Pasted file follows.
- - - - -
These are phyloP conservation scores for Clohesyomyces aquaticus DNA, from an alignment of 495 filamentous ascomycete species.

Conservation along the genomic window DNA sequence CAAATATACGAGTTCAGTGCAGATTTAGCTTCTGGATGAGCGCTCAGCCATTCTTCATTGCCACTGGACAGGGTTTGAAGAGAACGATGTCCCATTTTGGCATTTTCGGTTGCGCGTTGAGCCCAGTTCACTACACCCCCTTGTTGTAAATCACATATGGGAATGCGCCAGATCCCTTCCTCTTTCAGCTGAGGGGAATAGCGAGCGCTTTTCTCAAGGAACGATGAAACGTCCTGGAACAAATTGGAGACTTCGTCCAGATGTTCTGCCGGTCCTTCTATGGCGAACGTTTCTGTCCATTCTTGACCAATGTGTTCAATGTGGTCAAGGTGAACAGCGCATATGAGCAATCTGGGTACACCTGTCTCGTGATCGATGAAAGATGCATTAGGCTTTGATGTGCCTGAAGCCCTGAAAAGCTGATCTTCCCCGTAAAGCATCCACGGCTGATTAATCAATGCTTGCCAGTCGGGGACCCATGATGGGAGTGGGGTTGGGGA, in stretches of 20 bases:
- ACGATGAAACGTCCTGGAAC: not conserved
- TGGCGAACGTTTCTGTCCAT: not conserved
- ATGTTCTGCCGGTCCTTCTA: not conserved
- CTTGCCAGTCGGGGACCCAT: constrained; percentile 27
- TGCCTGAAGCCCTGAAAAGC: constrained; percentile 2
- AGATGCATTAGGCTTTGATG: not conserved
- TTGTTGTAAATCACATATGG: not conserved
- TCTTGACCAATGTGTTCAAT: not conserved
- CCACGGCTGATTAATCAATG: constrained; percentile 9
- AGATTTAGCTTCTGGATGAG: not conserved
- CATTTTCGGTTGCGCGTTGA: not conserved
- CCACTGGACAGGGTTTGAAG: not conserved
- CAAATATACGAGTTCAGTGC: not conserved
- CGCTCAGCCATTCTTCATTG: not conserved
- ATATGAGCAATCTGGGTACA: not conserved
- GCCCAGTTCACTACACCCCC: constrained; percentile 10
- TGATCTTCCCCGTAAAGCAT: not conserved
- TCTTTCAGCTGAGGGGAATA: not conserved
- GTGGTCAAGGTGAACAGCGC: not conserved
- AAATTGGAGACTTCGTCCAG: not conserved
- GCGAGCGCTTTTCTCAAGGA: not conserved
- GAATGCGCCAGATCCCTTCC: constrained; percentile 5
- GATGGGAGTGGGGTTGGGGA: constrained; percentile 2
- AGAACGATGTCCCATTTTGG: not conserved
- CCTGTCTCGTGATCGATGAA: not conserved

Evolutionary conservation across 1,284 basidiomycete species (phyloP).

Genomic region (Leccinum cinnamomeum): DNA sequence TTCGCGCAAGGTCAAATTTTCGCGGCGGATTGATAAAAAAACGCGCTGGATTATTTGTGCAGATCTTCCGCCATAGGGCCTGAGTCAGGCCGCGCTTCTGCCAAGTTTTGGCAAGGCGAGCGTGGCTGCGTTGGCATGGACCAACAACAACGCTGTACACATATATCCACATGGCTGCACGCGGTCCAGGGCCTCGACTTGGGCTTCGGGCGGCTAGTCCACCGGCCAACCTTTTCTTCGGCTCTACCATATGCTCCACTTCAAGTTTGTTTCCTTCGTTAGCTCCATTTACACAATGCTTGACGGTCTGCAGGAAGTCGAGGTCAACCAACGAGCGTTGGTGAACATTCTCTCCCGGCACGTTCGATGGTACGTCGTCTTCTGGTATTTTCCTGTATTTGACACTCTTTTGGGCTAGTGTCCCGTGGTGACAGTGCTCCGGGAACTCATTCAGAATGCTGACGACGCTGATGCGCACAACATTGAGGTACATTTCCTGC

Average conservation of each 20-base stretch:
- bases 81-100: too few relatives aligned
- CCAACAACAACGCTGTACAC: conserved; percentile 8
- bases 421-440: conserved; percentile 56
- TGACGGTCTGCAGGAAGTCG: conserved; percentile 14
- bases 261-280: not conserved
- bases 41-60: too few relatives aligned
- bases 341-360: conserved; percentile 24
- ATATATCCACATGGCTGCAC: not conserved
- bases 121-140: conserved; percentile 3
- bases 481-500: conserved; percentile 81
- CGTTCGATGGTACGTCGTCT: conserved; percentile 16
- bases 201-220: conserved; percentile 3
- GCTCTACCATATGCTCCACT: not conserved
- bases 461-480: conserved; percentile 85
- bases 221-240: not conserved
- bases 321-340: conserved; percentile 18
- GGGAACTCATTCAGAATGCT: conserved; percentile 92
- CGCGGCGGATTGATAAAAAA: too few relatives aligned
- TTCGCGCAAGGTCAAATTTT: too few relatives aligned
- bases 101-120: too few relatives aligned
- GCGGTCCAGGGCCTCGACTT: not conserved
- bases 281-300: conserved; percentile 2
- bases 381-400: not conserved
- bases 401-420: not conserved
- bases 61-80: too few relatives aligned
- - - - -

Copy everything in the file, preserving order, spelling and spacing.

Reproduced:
These are phyloP conservation scores for Clohesyomyces aquaticus DNA, from an alignment of 495 filamentous ascomycete species.

Conservation along the genomic window DNA sequence CAAATATACGAGTTCAGTGCAGATTTAGCTTCTGGATGAGCGCTCAGCCATTCTTCATTGCCACTGGACAGGGTTTGAAGAGAACGATGTCCCATTTTGGCATTTTCGGTTGCGCGTTGAGCCCAGTTCACTACACCCCCTTGTTGTAAATCACATATGGGAATGCGCCAGATCCCTTCCTCTTTCAGCTGAGGGGAATAGCGAGCGCTTTTCTCAAGGAACGATGAAACGTCCTGGAACAAATTGGAGACTTCGTCCAGATGTTCTGCCGGTCCTTCTATGGCGAACGTTTCTGTCCATTCTTGACCAATGTGTTCAATGTGGTCAAGGTGAACAGCGCATATGAGCAATCTGGGTACACCTGTCTCGTGATCGATGAAAGATGCATTAGGCTTTGATGTGCCTGAAGCCCTGAAAAGCTGATCTTCCCCGTAAAGCATCCACGGCTGATTAATCAATGCTTGCCAGTCGGGGACCCATGATGGGAGTGGGGTTGGGGA, in stretches of 20 bases:
- ACGATGAAACGTCCTGGAAC: not conserved
- TGGCGAACGTTTCTGTCCAT: not conserved
- ATGTTCTGCCGGTCCTTCTA: not conserved
- CTTGCCAGTCGGGGACCCAT: constrained; percentile 27
- TGCCTGAAGCCCTGAAAAGC: constrained; percentile 2
- AGATGCATTAGGCTTTGATG: not conserved
- TTGTTGTAAATCACATATGG: not conserved
- TCTTGACCAATGTGTTCAAT: not conserved
- CCACGGCTGATTAATCAATG: constrained; percentile 9
- AGATTTAGCTTCTGGATGAG: not conserved
- CATTTTCGGTTGCGCGTTGA: not conserved
- CCACTGGACAGGGTTTGAAG: not conserved
- CAAATATACGAGTTCAGTGC: not conserved
- CGCTCAGCCATTCTTCATTG: not conserved
- ATATGAGCAATCTGGGTACA: not conserved
- GCCCAGTTCACTACACCCCC: constrained; percentile 10
- TGATCTTCCCCGTAAAGCAT: not conserved
- TCTTTCAGCTGAGGGGAATA: not conserved
- GTGGTCAAGGTGAACAGCGC: not conserved
- AAATTGGAGACTTCGTCCAG: not conserved
- GCGAGCGCTTTTCTCAAGGA: not conserved
- GAATGCGCCAGATCCCTTCC: constrained; percentile 5
- GATGGGAGTGGGGTTGGGGA: constrained; percentile 2
- AGAACGATGTCCCATTTTGG: not conserved
- CCTGTCTCGTGATCGATGAA: not conserved

Evolutionary conservation across 1,284 basidiomycete species (phyloP).

Genomic region (Leccinum cinnamomeum): DNA sequence TTCGCGCAAGGTCAAATTTTCGCGGCGGATTGATAAAAAAACGCGCTGGATTATTTGTGCAGATCTTCCGCCATAGGGCCTGAGTCAGGCCGCGCTTCTGCCAAGTTTTGGCAAGGCGAGCGTGGCTGCGTTGGCATGGACCAACAACAACGCTGTACACATATATCCACATGGCTGCACGCGGTCCAGGGCCTCGACTTGGGCTTCGGGCGGCTAGTCCACCGGCCAACCTTTTCTTCGGCTCTACCATATGCTCCACTTCAAGTTTGTTTCCTTCGTTAGCTCCATTTACACAATGCTTGACGGTCTGCAGGAAGTCGAGGTCAACCAACGAGCGTTGGTGAACATTCTCTCCCGGCACGTTCGATGGTACGTCGTCTTCTGGTATTTTCCTGTATTTGACACTCTTTTGGGCTAGTGTCCCGTGGTGACAGTGCTCCGGGAACTCATTCAGAATGCTGACGACGCTGATGCGCACAACATTGAGGTACATTTCCTGC

Average conservation of each 20-base stretch:
- bases 81-100: too few relatives aligned
- CCAACAACAACGCTGTACAC: conserved; percentile 8
- bases 421-440: conserved; percentile 56
- TGACGGTCTGCAGGAAGTCG: conserved; percentile 14
- bases 261-280: not conserved
- bases 41-60: too few relatives aligned
- bases 341-360: conserved; percentile 24
- ATATATCCACATGGCTGCAC: not conserved
- bases 121-140: conserved; percentile 3
- bases 481-500: conserved; percentile 81
- CGTTCGATGGTACGTCGTCT: conserved; percentile 16
- bases 201-220: conserved; percentile 3
- GCTCTACCATATGCTCCACT: not conserved
- bases 461-480: conserved; percentile 85
- bases 221-240: not conserved
- bases 321-340: conserved; percentile 18
- GGGAACTCATTCAGAATGCT: conserved; percentile 92
- CGCGGCGGATTGATAAAAAA: too few relatives aligned
- TTCGCGCAAGGTCAAATTTT: too few relatives aligned
- bases 101-120: too few relatives aligned
- GCGGTCCAGGGCCTCGACTT: not conserved
- bases 281-300: conserved; percentile 2
- bases 381-400: not conserved
- bases 401-420: not conserved
- bases 61-80: too few relatives aligned